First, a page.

Fossils are doing just fine, but the scientists who interpret them are having a rough week (or century).


It looks like a dinosaur in a scary Halloween costume, but it’s just a nice little guy that ate vegetables, Science Daily announced: “New Fanged Dwarf Dinosaur from Africa Ate Plants.”  Live Science even identified the costume: “‘Dracula’ Dinosaur Had Bristles and Fangs.”  Sure enough, the artist gave it the scariest demeanor possible.  Trick or treat: toss it a radish.  Even with scary fangs, Pegomastax africanus, found in South Africa 50 years ago but “languished in a museum drawer” till recently, was apparently a vegetarian.  This goes to show one can’t always tell carnivory by the teeth.

It was small, too, weighing less than a house cat.  National Geographic said, “New Fanged Dwarf Dinosaur Found—‘Would Be Nice Pet’.”  Paleontologists think it might have used its porcupine-like bristles and fangs for defense or display, but mostly the teeth and jaws worked like “self-sharpening scissors for shearing plant parts.”  Live Science promised the little critter “may shed light on evolution,” but didn’t say exactly how; neither did Science Now.  Evolutionary paleontologist Paul Sereno [U of Chicago] ventured some light in National Geographic’s article:  “What’s more, the study revealed that P. africanus’ sophisticated jaw structure was ahead of its time, Sereno noted. Such structures evolved again millions of years later in mammals.”  Sereno did not point out where his light was shining.


Speaking of vegetarians (and speaking of animals ahead of their time), evolutionists now say that duckbill dinosaurs were better equipped for eating plants than horses are (sidebar: grazing mammals supposedly evolved much later).  Charles Choi reported on Live Science that “Vegetarian Dinosaurs Were Champion Chompers.”  He began, “Giant plant-eating dinosaurs may have been champion chewers up there with the likes of mammals such as horses, bison or elephants, researchers say.”  Some hadrosaurs had 1400 teeth with flat, grinding surfaces perfect for grinding tough plants – and they could replace them when they wore out.  Their teeth were composed of six types of tissue that migrated, “exposing different surfaces as the teeth migrated across the chewing surfaces in the mouths of the dinosaurs over time.”  With teeth like that, “The finding could help explain why these behemoths dominated the plains of Europe, Asia and North America during the last part of the age of dinosaurs,” Choi speculated.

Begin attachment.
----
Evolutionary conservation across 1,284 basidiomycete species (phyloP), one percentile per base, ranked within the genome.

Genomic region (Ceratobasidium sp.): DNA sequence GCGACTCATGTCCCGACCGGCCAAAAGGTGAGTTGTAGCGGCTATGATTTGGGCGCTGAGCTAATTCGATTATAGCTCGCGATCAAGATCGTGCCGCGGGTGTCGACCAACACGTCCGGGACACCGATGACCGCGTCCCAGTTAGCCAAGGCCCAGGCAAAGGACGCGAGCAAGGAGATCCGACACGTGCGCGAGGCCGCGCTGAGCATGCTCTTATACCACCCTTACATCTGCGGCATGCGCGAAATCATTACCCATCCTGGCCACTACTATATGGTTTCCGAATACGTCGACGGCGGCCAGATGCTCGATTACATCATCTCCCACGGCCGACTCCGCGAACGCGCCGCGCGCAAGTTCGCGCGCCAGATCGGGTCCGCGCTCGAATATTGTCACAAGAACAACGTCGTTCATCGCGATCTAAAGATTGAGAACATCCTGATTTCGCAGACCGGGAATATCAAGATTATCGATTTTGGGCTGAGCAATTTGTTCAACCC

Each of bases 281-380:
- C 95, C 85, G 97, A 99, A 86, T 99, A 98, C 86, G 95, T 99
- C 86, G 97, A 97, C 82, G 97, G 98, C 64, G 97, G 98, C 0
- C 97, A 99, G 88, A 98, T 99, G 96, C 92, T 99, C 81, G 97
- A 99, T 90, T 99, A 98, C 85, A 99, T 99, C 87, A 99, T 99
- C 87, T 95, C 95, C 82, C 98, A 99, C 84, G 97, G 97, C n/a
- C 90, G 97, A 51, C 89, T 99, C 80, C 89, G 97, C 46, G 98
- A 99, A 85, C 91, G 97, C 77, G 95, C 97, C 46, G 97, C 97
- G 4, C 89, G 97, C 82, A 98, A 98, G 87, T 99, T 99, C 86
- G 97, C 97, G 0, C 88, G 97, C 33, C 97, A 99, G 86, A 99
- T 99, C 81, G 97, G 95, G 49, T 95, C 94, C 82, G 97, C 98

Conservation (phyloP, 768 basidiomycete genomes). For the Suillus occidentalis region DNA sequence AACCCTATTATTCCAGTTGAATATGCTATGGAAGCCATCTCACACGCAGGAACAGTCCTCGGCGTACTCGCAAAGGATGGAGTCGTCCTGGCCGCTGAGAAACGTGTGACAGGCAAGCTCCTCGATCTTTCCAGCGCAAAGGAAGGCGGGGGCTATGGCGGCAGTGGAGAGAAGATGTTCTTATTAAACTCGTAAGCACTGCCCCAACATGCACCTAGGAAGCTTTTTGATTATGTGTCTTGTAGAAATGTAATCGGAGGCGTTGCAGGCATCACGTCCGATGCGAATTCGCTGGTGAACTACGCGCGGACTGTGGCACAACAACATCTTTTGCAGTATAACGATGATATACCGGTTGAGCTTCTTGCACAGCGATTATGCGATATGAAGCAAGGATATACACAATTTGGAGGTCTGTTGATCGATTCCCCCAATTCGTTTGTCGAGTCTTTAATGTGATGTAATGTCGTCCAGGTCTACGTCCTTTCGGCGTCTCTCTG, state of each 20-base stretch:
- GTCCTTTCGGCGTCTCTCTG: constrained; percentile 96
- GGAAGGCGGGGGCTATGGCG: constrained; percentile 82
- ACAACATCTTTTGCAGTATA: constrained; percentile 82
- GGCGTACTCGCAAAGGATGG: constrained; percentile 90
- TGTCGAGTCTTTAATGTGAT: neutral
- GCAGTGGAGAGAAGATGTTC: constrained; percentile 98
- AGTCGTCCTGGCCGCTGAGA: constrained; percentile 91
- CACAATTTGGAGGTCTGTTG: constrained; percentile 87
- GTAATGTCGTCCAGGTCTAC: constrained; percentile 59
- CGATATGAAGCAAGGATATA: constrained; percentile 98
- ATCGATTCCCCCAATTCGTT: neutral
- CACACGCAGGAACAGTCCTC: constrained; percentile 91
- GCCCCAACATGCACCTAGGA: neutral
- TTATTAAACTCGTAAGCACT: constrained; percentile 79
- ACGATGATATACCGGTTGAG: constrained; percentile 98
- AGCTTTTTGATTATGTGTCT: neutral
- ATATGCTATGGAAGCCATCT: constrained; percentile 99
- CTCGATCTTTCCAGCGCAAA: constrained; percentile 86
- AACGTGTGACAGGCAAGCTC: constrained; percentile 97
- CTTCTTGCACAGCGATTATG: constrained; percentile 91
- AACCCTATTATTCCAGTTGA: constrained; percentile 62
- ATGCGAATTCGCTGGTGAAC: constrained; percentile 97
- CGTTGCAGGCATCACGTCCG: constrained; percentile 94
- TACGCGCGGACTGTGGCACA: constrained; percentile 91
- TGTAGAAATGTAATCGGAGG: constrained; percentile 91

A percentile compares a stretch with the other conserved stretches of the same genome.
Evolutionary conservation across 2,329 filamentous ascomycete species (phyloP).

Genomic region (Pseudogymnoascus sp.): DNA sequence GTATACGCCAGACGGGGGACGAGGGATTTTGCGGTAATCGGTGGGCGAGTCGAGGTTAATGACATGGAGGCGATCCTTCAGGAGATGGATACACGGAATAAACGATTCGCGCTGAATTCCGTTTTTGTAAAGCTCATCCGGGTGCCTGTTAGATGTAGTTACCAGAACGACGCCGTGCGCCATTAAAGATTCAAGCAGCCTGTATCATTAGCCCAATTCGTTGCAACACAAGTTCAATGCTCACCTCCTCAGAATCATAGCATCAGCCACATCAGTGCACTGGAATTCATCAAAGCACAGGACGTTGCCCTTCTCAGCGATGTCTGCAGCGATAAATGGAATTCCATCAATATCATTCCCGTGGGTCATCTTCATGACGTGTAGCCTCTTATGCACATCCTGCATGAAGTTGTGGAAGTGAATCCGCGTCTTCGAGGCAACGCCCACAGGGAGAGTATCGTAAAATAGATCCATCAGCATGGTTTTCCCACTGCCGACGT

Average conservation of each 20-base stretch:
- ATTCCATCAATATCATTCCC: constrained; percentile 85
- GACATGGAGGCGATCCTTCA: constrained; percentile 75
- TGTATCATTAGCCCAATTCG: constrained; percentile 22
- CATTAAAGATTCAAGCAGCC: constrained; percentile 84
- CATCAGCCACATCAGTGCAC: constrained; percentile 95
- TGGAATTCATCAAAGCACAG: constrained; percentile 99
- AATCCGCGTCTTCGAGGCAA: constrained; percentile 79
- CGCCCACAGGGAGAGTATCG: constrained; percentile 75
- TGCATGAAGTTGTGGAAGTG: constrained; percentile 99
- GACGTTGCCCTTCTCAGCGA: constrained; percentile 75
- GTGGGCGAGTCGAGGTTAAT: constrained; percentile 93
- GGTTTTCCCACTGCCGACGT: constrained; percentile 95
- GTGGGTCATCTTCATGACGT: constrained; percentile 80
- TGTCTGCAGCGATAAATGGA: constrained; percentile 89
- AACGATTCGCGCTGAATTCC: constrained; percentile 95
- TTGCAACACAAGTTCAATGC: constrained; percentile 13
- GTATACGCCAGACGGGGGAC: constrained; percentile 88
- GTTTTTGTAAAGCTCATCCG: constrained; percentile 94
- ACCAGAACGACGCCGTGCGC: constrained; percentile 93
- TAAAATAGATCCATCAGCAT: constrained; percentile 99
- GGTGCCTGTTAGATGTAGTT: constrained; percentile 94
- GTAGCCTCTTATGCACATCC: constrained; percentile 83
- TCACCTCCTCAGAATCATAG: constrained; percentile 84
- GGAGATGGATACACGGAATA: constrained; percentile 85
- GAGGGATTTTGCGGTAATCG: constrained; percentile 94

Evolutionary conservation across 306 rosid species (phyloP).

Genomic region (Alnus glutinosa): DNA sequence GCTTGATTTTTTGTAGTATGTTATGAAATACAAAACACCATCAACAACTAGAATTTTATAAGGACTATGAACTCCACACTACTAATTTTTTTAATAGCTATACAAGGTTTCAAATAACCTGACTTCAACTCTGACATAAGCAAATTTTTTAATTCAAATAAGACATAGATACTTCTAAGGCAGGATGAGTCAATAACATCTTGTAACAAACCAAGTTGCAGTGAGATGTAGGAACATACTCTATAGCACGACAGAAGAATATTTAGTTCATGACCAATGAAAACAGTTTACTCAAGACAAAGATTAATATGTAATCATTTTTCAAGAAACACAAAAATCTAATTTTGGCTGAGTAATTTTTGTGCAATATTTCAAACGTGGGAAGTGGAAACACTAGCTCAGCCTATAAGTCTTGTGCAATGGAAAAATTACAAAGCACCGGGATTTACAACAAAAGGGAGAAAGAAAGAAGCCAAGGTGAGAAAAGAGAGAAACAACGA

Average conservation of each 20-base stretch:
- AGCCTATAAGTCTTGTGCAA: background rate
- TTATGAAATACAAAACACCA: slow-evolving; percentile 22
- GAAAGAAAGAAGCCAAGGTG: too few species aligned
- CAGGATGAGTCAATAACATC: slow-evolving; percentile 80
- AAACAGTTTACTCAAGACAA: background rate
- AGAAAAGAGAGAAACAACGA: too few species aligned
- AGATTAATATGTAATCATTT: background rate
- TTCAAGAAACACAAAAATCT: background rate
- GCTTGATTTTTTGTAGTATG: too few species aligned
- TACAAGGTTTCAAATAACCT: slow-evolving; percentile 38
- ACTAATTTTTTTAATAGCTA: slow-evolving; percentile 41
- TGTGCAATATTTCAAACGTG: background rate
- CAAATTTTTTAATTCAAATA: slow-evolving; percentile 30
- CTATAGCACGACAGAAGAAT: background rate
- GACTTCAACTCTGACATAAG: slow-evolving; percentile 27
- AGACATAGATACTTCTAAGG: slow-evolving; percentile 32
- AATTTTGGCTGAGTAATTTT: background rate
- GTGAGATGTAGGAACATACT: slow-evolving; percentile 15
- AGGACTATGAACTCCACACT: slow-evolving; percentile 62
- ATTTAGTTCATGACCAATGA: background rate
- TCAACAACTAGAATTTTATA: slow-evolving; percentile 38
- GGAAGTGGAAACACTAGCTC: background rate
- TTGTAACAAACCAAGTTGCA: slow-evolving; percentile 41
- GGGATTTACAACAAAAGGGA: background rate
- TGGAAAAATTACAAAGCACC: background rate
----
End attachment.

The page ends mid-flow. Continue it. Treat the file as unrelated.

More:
Hadrosaurs were “as sophisticated, if not more sophisticated, than any known mammal,” one paleontologist said.  This makes it sound like evolution has been going downhill.  They thought dinosaur teeth would resemble those of other reptiles, like alligators, but found something quite different.  “The complexity of hadrosaurid teeth would have proved excellent tools for handling tough, gritty plants,” but can we trust their opinions?  Evolutionists can look a gift horse in the mouth, but “We still don’t have a good understanding even of how horse teeth work,” one of them confessed.  PhysOrg posted a cross-section of the “remarkably complex architecture” of one tooth of a hadrosaur (Edmontosaurus).  Six tissues is four more than reptiles have, and two more than horses.  Some of the tissues apparently functioned to prevent cavities and abscesses.  Not even vegan humans can boast that evolutionary innovation.

One more thing.  These teeth avoided decay for a long, long time, in their view.  “We were stunned to find that the mechanical properties of the teeth were preserved after 70 million years of fossilization,” Gregory Erickson on Mark Norell’s team said; “if you put these teeth back into a living dinosaur they would function perfectly.”…

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